This recipe for luscious grilled Copper River salmon is very simple and very tasty. This special fish may be difficult to find in some parts of the world, but if you can find it, buy some. It's definitely worth the extra cost.
Salmon begin swimming up the Copper River in Alaska near the middle of May each year. Sockeye, kings and coho all spawn in the Copper River, and all have higher than average oil content in their flesh.
The reason for this is that the salmon need to swim up to 300 miles to get to their spawning areas, and need the nourishment that the extra fat and oil gives them. This extra fat is also the reason the Copper River salmon taste so good, and command a premium price at the store.
This recipe is simple, using a minimum of ingredients. The only extra flavor added to the fish is a bit of light smokiness and a touch of salt.
For this recipe, you'll need one two to three pound fillet of Copper River sockeye or king salmon, salt, and about 1/4 cup of alder or apple chips.
Soak the wood chips in water for about a half-hour. As the chips are soaking, light the charcoal, then prep the salmon if necessary.
If there are pin bone in the fillet, remove them with a pair of needle nose pliers or tweezers. Lightly season the fish with salt.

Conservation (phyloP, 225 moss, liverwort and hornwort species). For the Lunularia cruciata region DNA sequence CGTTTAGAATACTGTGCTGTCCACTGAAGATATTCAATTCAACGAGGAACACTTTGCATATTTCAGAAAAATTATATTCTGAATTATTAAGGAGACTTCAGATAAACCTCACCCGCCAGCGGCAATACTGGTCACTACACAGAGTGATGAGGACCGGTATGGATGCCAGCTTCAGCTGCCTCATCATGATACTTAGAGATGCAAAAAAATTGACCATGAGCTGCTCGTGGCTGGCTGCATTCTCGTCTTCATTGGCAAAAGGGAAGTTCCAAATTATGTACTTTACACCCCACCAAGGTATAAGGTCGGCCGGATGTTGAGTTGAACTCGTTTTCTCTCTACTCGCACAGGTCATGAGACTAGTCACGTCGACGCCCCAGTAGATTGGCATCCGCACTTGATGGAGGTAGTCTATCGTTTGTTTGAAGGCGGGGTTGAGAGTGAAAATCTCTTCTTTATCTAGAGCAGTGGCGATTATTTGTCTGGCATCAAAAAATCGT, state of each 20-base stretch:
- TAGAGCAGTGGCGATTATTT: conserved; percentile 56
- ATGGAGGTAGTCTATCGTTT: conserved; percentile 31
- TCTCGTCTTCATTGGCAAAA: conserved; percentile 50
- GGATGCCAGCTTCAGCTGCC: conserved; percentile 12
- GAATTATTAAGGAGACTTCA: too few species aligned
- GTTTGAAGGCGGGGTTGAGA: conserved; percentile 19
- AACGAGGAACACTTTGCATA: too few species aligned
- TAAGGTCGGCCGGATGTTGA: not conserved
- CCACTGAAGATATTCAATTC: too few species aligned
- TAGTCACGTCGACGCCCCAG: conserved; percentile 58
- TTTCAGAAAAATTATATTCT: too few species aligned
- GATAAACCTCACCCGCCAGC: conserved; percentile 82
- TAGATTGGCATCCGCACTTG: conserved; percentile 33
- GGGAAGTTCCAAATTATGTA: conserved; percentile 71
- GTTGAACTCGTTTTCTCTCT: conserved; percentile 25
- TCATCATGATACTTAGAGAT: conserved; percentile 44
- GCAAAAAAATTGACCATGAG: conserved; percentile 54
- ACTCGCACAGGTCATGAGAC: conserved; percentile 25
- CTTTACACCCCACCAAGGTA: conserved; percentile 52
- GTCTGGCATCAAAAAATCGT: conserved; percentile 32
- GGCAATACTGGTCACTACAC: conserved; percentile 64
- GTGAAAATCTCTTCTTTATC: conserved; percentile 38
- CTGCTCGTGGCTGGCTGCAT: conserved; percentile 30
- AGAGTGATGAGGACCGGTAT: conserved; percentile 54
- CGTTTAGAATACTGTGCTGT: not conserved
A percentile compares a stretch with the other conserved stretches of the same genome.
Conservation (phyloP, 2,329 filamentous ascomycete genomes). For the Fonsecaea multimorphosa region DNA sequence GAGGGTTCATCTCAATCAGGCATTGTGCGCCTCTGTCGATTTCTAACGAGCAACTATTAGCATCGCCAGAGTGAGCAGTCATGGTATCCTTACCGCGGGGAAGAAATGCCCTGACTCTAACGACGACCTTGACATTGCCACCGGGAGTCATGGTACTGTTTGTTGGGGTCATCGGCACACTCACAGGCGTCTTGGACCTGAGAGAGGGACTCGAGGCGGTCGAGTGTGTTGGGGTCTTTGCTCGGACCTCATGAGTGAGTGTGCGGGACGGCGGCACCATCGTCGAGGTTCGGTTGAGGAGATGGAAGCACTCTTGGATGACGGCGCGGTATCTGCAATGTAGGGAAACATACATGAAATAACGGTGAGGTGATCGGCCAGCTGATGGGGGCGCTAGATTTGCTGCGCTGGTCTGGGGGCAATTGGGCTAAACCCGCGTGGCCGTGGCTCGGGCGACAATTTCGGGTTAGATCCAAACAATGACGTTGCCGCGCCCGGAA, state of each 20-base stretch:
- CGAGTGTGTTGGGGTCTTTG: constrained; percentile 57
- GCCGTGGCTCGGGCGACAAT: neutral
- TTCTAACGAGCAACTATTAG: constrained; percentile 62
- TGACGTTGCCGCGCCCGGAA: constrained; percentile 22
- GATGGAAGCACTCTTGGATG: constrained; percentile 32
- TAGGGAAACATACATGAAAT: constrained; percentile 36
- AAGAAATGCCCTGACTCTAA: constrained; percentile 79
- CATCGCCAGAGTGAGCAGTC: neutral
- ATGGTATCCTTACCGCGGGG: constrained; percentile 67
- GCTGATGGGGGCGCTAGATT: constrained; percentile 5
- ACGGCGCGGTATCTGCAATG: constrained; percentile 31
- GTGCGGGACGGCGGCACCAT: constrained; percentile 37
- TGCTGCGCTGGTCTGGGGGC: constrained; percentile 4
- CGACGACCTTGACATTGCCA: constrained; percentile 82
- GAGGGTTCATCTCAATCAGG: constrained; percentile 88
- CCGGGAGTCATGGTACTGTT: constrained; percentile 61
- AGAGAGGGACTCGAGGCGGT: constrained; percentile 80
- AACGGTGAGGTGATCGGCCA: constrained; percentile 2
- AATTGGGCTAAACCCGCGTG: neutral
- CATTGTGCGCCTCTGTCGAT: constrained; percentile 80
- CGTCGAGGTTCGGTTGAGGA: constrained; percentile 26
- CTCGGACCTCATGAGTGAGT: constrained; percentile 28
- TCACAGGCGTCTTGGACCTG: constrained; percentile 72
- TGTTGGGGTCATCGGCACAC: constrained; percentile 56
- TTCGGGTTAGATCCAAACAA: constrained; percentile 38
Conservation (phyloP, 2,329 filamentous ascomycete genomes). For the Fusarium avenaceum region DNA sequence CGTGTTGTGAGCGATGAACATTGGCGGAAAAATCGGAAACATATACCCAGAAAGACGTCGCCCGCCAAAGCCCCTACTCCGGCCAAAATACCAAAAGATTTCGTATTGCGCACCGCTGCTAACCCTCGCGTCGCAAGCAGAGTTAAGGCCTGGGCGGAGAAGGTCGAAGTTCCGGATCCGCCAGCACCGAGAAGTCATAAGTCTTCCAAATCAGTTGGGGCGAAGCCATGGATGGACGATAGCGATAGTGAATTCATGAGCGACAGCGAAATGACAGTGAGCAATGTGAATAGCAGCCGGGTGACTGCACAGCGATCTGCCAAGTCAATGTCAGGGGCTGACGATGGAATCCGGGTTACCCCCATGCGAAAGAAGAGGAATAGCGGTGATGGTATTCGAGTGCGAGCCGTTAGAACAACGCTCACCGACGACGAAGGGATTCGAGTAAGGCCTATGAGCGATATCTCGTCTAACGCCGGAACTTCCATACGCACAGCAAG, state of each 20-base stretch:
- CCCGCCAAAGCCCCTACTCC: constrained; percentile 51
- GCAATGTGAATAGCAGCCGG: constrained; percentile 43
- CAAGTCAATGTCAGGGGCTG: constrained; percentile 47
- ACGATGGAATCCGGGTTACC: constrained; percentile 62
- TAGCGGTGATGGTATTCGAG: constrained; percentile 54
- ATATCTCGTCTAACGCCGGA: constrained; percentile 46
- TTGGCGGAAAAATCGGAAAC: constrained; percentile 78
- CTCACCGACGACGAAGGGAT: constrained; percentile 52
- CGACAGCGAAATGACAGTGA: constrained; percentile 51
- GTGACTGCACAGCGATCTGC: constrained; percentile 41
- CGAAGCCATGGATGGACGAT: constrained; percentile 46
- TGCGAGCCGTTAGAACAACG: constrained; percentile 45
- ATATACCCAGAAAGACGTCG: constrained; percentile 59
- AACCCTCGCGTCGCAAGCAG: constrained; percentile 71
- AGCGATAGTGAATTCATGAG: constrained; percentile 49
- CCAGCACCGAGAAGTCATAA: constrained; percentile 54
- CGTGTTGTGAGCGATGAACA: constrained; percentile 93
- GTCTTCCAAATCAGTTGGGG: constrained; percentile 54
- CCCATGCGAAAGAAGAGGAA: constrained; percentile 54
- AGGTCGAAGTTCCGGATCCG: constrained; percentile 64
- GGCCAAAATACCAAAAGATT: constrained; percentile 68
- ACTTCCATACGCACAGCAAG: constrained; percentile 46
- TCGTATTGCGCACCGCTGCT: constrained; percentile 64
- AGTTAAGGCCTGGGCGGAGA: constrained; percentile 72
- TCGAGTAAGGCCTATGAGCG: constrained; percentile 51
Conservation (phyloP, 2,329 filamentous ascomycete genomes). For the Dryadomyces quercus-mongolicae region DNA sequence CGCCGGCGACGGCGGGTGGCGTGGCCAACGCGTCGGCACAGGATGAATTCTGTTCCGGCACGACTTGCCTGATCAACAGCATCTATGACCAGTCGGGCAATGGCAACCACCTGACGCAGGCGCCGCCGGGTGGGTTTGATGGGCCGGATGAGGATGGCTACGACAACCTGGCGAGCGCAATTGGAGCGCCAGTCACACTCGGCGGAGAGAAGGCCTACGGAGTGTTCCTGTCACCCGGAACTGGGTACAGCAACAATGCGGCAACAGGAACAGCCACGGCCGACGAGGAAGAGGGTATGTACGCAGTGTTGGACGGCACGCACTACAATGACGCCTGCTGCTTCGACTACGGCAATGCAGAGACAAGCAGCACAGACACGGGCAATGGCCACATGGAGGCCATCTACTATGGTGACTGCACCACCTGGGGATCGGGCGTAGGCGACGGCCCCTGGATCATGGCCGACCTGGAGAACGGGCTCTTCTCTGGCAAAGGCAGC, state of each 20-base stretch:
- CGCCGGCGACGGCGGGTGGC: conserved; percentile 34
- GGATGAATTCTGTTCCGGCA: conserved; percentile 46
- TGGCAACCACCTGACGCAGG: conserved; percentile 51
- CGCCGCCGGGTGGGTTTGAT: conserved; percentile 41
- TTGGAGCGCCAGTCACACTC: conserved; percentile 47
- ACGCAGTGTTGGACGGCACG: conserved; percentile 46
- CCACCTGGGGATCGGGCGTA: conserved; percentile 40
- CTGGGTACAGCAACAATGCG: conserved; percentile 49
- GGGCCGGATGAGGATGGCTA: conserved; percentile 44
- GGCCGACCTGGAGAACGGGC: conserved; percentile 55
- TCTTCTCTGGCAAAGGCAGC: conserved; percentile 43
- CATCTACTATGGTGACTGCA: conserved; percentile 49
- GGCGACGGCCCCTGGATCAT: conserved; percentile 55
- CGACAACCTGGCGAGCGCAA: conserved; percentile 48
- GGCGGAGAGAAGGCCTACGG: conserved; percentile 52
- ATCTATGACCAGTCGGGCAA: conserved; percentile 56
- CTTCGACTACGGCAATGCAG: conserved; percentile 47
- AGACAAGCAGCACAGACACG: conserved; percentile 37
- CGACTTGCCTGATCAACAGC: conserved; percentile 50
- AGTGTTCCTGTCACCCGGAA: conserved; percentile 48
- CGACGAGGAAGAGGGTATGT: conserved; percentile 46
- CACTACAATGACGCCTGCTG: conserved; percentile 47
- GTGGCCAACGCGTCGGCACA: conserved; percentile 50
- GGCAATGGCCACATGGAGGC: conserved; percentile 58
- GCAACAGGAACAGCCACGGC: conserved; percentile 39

The fillet will be grilled using the indirect grilling method. The hot charcoal will be on one side of the grill, with the fish on the other.
In larger grills, the charcoal can be placed in two piles on the sides, with the fillet place between them.
When the charcoal is completely ashed over, remove the smoking wood from the water and drain. Wrap it in a layer of aluminum foil and place it directly on the charcoal.
When the wood begins to smoke, place the salmon fillet on the cooler part of the grate and cover the grill.
Cook the salmon until the flesh turns opaque, and just begins to flake with a fork. Don't overcook this great tasting piece of fish, or it will be less flavorful and dry.
Serve the grilled Copper river Salmon with salad, a baked potato, and some grilled summer squash.
This fish can be found fresh but one month out of the year, from mid-May to mid-June...enjoy it while you can!